I have received some requests from readers asking for a beginner’s guide since many people haven’t really played a soccer fantasy game before. Much of my data is tailored toward people with a basic understanding of how to select their teams, so my goal for this article is to bring everyone up to speed.
Rule 1: Read and understand the rules of the game.
This cannot be overstated. The quickest way to become a decent fantasy manager is to simply understand how your team will score points. Understand the scoring, understand the deadlines, understand how substitutions come into play, understand how the captain’s armband works.
Rule 2: Don’t forget about your team.
I see it happen all the time; people select their team and then just leave it alone. You will not win if you do this. Injuries happen, players fall out of favor, the national team comes calling, your star player’s team doesn’t have a game this week and you left the captain’s armband on him. These are all things that can kill your chances of doing well in fantasy. You have to pay at least a little bit of attention to your team so you can make appropriate substitutions and transfers. You can always check my “Upcoming doubles and blanks” page to make sure you’re staying on top of that.
There are a couple of websites that track injuries that I check the night before deadline. Neither have been updated for this season, but are valuable resources once the season kicks off.
Rule 3: Don’t choose defensive midfielders.
Defensive midfielders are a complete waste of space in your fantasy roster. Players like Alonso, Beckerman, Larentowicz, Juninho, etc. are all important players for their team in real life. None of them will ever find a spot in my fantasy team because their primary role is to win the ball, not score and set up goals. We are limited to only 5 midfielder players for our fantasy teams and there are far more than 5 viable attacking midfielders to choose from.
Rule 4: Don’t fall for early-season over-performance.
There are always a few players who score a goal/assist or two in the first couple games and everyone jumps on board and transfers them in. Sometimes this is the right move, most of the time it’s not. If they weren’t on our radar before the season, chances are their early returns will not continue. Last year had a prime example of this: Juninho scored a goal against Seattle on the opening day and a bunch of fantasy managers transferred him in. They failed to follow rule 2 and Juninho ended up ranking 49th in terms of minutes per point earned for midfielders.
This rule has a bit more leeway than the first two, as sometimes it might be a good idea to bring in a forward or attacking midfielder early if it looks like they will explode right out of the gate.
Rule 5: Pick the stars.
This one seems obvious and most people have it down. If you’re new to MLS and know a player’s name, there’s probably a good reason for that. Players like Donovan, Henry, DeRosario, and Montero are pretty safe bets that anyone should feel comfortable enough picking them.
Rule 6: Don’t pick a bunch of unknown quantities.
This is essentially the inverse of rule 4. Every season there are a few big-name transfers into MLS and a crop of rookies that get a lot of hype and people get too excited and pick those players for their fantasy team. Often, first-time MLS players take a bit of time to get used to the style of play and gel with their team. Based on ownership percentages, it doesn’t look like many players are guilty of violating this rule this season.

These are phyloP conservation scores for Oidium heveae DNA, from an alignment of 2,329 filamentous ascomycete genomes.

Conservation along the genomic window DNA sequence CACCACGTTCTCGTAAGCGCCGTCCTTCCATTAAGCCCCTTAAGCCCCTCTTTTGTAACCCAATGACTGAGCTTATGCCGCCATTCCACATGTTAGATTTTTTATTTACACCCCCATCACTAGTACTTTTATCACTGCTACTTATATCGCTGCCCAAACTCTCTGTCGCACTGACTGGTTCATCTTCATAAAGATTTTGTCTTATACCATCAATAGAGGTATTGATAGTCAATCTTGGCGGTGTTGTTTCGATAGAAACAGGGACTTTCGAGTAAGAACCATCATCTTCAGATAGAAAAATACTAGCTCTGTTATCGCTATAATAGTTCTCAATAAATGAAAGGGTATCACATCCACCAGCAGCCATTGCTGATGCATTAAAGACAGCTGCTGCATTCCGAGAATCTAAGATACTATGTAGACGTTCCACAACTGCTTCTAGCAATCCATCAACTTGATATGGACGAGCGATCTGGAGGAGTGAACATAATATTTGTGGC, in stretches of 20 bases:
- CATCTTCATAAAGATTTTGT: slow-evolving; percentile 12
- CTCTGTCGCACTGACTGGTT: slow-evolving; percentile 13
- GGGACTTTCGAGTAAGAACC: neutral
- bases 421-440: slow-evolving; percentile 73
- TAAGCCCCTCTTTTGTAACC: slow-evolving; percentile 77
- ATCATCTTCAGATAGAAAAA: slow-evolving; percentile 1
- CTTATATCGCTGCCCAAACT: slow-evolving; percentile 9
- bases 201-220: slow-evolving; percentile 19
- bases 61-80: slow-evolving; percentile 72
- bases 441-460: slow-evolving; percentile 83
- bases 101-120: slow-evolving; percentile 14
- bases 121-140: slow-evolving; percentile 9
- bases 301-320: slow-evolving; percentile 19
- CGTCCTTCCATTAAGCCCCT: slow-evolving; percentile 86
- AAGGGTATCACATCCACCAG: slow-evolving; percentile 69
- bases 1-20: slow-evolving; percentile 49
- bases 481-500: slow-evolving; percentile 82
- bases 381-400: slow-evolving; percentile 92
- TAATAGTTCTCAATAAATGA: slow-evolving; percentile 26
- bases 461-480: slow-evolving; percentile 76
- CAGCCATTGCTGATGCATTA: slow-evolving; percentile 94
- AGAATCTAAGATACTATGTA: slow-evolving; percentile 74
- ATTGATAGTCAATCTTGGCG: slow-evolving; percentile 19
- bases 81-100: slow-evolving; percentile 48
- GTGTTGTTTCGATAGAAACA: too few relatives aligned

This rule isn’t binding by any means. Sometimes it’s a good idea to pick a player or two who you think is going to have a break-out season and is currently being under-owned by other managers. Right now, Grazzini and Koevermans are vastly under-owned in my opinion, but that could be due to neither having a game in the first week.
Rule 7: Pay attention to a player’s actual position.
There are always times where the ESPN game lists a player in a position they aren’t actually playing in. Sometimes this works in our favor, and sometimes it doesn’t. For instance, Sean Franklin is listed as a midfielder and is owned by 13.6% of all managers. He spends most of his time as a defender and was listed as a defender last season. Because of this, he won’t get nearly the same fantasy returns as he did last year and should be avoided completely. I plan to write an article highlighting some of these out-of-position players, so check back before the season starts.
Rule 8: Don’t wear your team colors.
Aside from rule 2, this is probably the most common mistake I see fantasy managers make. If you are a fan of San Jose, you can’t just pick 3 San Jose players while completely ignoring everyone wearing an LA Galaxy shirt. You’ll be missing out on a lot of really good players from LA and might be letting your fandom blind you to how bad Alan Gordon really is for fantasy soccer.
Rule 9: Players generally perform better at home.
Yes, Kei Kamara is good, but, he scored 66% of his goals at home last season. It might be a better idea to start Luke Rodgers playing at home than it is starting Kei Kamara playing on the road. This isn’t always true (Montero scored 75% of his goals on the road), but it generally holds, especially for defenders.
Rule 10: Use your transfers wisely.
We are allotted a ton of transfers in the MLS fantasy game on ESPN, 2 per week if you average it out. It generally is a good idea to look ahead a few weeks when deciding to bring in a player to make sure that the upcoming fixtures are favorable and he will be likely to produce fantasy returns.
However, sometimes there is a single fixture that is just too good to pass up. With so many transfers allotted, it probably isn’t a bad idea to bring in a DeRosario, Wondolowski, or Keane if they are playing at home against a team like New England or Portland who concede a lot of goals on the road.